Cyclic groups

The group of fifth roots of unity is cyclic, each of its distinct elements is a producer.${\ displaystyle 1}$

If a group has a one-element generating system ${\ displaystyle G}$

${\ displaystyle E = \ {a \}}$,

then the group is called cyclical with the producer . Then applies here ${\ displaystyle a}$

${\ displaystyle G = \ {a ^ {z} \ mid z \ in \ mathbb {Z} \}}$,

that is, the group consists of the integer powers of the producer . So that's too ${\ displaystyle a}$

${\ displaystyle E = \ {a ^ {- 1} \}}$

a generating system of . The cyclic groups can be fully classified. For every natural number there is a cyclic group with exactly elements and there is the infinite cyclic group . Every other cyclic group is isomorphic to one of these groups . In particular, is isomorphic to the above additive group of integers and is isomorphic to the remainder class group with addition ( modulo ) as a link. This residue class group is any number that is relatively prime to is a producer. If prime , then even every number represents a generator. ${\ displaystyle G}$${\ displaystyle n}$${\ displaystyle C_ {n}}$${\ displaystyle n}$${\ displaystyle C _ {\ infty}}$${\ displaystyle C _ {\ infty}}$${\ displaystyle C_ {n}}$ ${\ displaystyle \ mathbb {Z} / n \ mathbb {Z}}$ ${\ displaystyle n}$${\ displaystyle a}$${\ displaystyle n}$${\ displaystyle n}$ ${\ displaystyle a \ neq 0}$

Dihedral group

The eight-element symmetry group of the square is created by rotating it by 90 ° and mirroring it at a perpendicular.

An example of a group that is created by at least two elements is the dihedral group . The dihedral group is the isometric group of a regular corner in the plane. It consists of elements, namely rotations and reflections . The rotation turns the polygon by the angle and the mirroring reflects it on an axis that is inclined at an angle . A generating system of the dihedral group is ${\ displaystyle D_ {n}}$${\ displaystyle n}$${\ displaystyle 2n}$${\ displaystyle n}$ ${\ displaystyle r_ {0}, \ dotsc, r_ {n-1}}$${\ displaystyle n}$ ${\ displaystyle s_ {0}, \ dotsc, s_ {n-1}}$${\ displaystyle r_ {k}}$${\ displaystyle 2 \ pi k / n}$${\ displaystyle s_ {k}}$${\ displaystyle \ pi k / n}$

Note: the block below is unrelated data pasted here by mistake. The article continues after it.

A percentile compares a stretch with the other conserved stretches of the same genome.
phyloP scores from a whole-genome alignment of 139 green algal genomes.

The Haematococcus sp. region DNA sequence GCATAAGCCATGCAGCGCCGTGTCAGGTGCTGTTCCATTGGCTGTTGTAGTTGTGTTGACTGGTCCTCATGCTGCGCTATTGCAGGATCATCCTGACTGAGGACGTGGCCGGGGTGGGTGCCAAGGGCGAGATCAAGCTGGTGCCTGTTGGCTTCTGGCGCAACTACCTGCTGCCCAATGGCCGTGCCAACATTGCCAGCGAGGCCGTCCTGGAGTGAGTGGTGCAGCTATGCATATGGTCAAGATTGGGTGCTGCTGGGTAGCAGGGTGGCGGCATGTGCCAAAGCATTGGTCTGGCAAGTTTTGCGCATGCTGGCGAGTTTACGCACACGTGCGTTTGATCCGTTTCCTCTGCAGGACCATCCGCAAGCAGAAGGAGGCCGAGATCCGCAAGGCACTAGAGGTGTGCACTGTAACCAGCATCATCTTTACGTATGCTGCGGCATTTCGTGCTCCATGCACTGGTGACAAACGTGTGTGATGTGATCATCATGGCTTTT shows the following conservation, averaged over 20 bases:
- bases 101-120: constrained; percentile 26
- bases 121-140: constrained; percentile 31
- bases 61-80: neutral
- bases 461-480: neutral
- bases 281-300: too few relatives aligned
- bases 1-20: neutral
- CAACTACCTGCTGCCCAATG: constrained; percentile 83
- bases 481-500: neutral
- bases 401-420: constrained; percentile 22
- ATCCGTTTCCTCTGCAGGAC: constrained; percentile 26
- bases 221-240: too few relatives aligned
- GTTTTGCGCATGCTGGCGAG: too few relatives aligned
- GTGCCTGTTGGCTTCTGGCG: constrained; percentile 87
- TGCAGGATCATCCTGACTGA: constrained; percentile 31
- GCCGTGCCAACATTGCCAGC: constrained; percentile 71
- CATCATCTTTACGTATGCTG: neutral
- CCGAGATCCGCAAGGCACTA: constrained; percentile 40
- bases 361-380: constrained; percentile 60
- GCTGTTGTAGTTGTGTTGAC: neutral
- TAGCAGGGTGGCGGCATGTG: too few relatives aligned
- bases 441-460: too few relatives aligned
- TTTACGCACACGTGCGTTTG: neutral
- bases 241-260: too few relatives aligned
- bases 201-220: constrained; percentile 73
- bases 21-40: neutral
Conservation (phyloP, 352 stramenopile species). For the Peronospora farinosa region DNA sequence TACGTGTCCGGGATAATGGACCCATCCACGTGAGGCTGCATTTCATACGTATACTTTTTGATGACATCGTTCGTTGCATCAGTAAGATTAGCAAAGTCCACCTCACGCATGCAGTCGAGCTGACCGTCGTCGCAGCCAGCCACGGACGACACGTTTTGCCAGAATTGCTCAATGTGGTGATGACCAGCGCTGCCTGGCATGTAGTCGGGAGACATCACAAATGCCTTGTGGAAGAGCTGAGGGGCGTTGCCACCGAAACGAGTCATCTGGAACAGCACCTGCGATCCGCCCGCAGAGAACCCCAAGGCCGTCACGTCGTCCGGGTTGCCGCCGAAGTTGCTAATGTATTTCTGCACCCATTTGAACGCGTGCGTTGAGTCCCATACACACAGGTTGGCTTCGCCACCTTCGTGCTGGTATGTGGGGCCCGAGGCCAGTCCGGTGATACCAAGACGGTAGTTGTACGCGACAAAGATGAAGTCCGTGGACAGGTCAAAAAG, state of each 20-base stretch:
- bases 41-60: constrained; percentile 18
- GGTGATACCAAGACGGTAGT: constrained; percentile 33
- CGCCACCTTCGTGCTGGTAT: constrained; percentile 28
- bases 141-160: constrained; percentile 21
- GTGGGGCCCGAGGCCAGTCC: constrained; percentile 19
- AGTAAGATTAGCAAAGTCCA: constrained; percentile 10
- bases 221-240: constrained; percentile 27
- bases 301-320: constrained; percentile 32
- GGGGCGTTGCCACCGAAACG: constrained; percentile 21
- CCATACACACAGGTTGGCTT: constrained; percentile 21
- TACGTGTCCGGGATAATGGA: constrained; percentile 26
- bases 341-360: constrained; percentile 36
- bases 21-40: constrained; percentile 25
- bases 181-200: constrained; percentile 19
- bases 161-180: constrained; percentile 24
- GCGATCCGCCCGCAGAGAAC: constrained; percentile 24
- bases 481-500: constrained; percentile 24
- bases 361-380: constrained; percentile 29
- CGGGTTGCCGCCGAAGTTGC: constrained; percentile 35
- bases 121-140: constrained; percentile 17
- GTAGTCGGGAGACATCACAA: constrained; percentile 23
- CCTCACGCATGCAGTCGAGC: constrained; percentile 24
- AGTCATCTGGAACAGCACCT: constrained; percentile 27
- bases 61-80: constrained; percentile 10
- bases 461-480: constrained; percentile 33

${\ displaystyle E = \ {r_ {1}, s_ {0} \}}$,

because each rotation can be represented by repeated application of (the rotations form a cyclic subgroup), that is , and each mirroring by application of and a subsequent rotation, that is . The reflection can also be replaced by any other reflection . The dihedral group also has the generating system ${\ displaystyle r_ {1}}$${\ displaystyle r_ {k} = r_ {1} ^ {k}}$${\ displaystyle s_ {0}}$${\ displaystyle s_ {k} = r_ {1} ^ {k} \, s_ {0}}$${\ displaystyle s_ {0}}$${\ displaystyle s_ {k}}$

${\ displaystyle E = \ {s_ {0}, s_ {1} \}}$

consisting of two reflections, because the rotation has the representation and has already been identified as a generating system. Instead of any two adjacent reflections, a generating system of the dihedral group also forms, because it also applies . ${\ displaystyle r_ {1}}$${\ displaystyle r_ {1} = s_ {1} \, s_ {0}}$${\ displaystyle \ {r_ {1}, s_ {0} \}}$${\ displaystyle s_ {0}, s_ {1}}$${\ displaystyle s_ {k}, s_ {k + 1}}$${\ displaystyle r_ {1} = s_ {k + 1} \, s_ {k}}$

Groups of rational numbers

An example of a group that is not finite is the group of rational numbers with addition as a link. This group is, for example, determined by the number of original fractions${\ displaystyle (\ mathbb {Q}, +)}$

${\ displaystyle E = \ left \ {{\ tfrac {1} {1}}, {\ tfrac {1} {2}}, {\ tfrac {1} {3}}, \ dotsc \ right \}}$